For more details about the play and how it impacted the 2018 postseason, check out our coverage here: Did Refs’ Big No-Call Cost New Orleans Saints the Super Bowl? and here: Are the Wrong Two Teams Playing in Super Bowl LIII?

How do rules like this one get changed in the NFL?

There is something called the Competition Committee that reviews all competitive aspects of the game, including (but not limited to) playing rules, roster regulations, technology, game-day operations, and player protection.

After gathering data and examining feedback received by all 32 franchises at the end of each season, the Competition Committee holds a meeting and before the NFL Scouting Combine takes place and prepares a report of its findings.

That report is presented at the annual NFL owners meeting, and if there are any issues at hand the 32 owners put them to a vote.

When were these pass interference rule changes decided on?

The rule changes were voted on at the annual league meetings that took place in Phoenix, Arizona between March 24-27.

The final vote was 31-1, with the Cincinnati Bengals being the only team to vote against.

The rule changes will go into effect for the 2019 season and then be reviewed afterward to determine their effectiveness.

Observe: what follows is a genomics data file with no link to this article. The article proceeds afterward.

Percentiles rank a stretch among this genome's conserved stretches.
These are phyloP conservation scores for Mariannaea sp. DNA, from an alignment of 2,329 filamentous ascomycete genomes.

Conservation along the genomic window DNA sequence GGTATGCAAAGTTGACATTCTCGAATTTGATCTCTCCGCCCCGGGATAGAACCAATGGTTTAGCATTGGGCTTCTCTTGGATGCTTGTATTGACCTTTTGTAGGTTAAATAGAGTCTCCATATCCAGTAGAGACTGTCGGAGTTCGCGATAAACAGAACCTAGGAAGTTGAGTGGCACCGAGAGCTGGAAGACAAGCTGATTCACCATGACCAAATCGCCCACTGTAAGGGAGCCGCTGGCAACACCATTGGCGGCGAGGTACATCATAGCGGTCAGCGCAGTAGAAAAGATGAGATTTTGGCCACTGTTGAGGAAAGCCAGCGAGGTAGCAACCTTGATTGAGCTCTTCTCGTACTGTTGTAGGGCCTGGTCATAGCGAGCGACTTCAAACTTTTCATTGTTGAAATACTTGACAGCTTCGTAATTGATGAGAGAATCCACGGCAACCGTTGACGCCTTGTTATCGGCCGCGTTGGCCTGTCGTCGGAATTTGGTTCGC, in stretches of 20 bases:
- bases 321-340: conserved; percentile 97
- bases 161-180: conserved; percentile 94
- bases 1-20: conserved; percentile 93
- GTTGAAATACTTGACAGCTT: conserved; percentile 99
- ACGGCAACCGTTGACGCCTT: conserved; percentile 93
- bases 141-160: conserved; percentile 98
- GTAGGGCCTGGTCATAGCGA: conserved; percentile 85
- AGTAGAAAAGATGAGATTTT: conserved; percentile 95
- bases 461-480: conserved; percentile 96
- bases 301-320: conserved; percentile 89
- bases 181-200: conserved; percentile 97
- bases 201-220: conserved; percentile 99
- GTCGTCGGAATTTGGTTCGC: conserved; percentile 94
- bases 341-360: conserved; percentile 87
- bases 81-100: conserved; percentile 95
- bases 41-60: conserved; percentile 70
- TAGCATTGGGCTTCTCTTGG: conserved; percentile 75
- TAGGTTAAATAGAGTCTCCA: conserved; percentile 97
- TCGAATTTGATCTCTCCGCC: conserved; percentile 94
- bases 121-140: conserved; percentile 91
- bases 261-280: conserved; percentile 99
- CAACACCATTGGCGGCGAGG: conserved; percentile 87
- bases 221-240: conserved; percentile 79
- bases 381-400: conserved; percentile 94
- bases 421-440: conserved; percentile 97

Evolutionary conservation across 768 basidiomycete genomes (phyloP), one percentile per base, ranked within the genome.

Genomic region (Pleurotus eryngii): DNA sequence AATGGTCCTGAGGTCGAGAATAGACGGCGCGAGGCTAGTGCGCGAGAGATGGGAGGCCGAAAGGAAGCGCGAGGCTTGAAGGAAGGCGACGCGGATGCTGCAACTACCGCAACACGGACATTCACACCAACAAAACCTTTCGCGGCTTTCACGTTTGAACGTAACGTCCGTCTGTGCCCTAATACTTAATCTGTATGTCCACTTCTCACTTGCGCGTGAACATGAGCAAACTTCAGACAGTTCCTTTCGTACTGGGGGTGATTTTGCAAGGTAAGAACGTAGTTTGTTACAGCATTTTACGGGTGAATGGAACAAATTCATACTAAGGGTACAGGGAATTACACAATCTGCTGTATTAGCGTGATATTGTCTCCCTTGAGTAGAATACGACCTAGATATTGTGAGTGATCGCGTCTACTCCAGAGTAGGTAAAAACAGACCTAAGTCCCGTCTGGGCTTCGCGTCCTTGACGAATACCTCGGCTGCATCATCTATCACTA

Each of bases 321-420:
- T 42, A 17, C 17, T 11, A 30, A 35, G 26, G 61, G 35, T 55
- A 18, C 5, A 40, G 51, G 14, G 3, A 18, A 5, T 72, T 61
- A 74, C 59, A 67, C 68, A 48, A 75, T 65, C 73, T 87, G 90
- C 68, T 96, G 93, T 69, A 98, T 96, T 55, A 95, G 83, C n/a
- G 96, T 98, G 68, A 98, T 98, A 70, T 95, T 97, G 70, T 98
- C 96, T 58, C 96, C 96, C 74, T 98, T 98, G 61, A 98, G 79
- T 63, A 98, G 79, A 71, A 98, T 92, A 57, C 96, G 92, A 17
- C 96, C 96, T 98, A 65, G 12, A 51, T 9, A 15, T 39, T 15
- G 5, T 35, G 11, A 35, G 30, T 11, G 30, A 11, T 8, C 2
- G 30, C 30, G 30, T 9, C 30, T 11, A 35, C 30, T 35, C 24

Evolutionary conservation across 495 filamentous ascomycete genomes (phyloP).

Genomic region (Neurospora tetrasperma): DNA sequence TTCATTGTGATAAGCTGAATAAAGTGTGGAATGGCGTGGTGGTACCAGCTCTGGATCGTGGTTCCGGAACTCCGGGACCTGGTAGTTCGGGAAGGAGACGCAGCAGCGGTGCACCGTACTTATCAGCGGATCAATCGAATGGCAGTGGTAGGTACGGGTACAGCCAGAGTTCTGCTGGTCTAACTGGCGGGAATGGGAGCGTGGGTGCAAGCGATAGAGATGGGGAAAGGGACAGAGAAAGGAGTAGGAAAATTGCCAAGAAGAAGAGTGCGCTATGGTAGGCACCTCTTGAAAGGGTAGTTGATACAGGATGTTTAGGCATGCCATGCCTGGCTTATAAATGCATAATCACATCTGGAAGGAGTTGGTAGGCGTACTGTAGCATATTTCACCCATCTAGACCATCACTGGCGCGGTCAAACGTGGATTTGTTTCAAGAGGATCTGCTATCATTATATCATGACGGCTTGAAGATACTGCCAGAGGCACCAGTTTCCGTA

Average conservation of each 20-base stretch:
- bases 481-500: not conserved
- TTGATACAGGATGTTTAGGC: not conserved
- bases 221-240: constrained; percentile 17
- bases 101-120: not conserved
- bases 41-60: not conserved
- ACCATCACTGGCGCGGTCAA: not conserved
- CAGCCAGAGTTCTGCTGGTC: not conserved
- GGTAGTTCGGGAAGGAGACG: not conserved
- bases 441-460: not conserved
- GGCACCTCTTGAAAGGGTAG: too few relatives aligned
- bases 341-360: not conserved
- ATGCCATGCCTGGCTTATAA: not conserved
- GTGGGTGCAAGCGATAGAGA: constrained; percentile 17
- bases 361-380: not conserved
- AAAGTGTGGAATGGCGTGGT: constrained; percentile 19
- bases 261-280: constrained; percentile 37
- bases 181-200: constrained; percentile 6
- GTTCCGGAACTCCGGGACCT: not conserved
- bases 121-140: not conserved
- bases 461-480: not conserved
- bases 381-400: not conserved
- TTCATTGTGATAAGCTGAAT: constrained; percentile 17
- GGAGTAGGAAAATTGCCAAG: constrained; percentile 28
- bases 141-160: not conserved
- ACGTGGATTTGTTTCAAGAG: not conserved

Why were the pass interference rule changes finally agreed to?

It got to the point where owners could no longer ignore how much offensive and defensive pass interference bad- or no-calls were affecting the outcome of football games, not to mention the fact that a technological solution to the problem was already in place.

Saints head coach Sean McVay talked to the press about how the owners were there at their meeting trying to address the two fouls that most impact the game, regardless of what happened at the end of his team’s game (see above).

The President and CEO of the Atlanta Falcons Rich McKay also told the media at the owners meeting that there is data to back up the claim that missed or mistaken pass interference calls are the most impactful plays in the NFL.

“And that’s what replay was designed for,” McKay reminds the football world.

What took them so long to change the pass interference rules?

One of the main problems with allowing too many situations to be reviewable is that each one takes several minutes, and one of the main complaints about NFL broadcasts already is that they take too much time to watch compared to the amount of actual action that takes place.

And the fear is that the replay system could be expanded to the point where too many moments of the game are stopped, ruining the momentum and flow of the game, so for years any attempt to add more reviewable plays has been frowned upon by the league and a lot of the franchise owners.

But then check out what Philadelphia Eagles owner Jeffrey Lurie just told the press after the owners finally agreed to change the rules:

“We just were able to accomplish something that I’ve hoped we could accomplish for years, which is to expand the replay system.”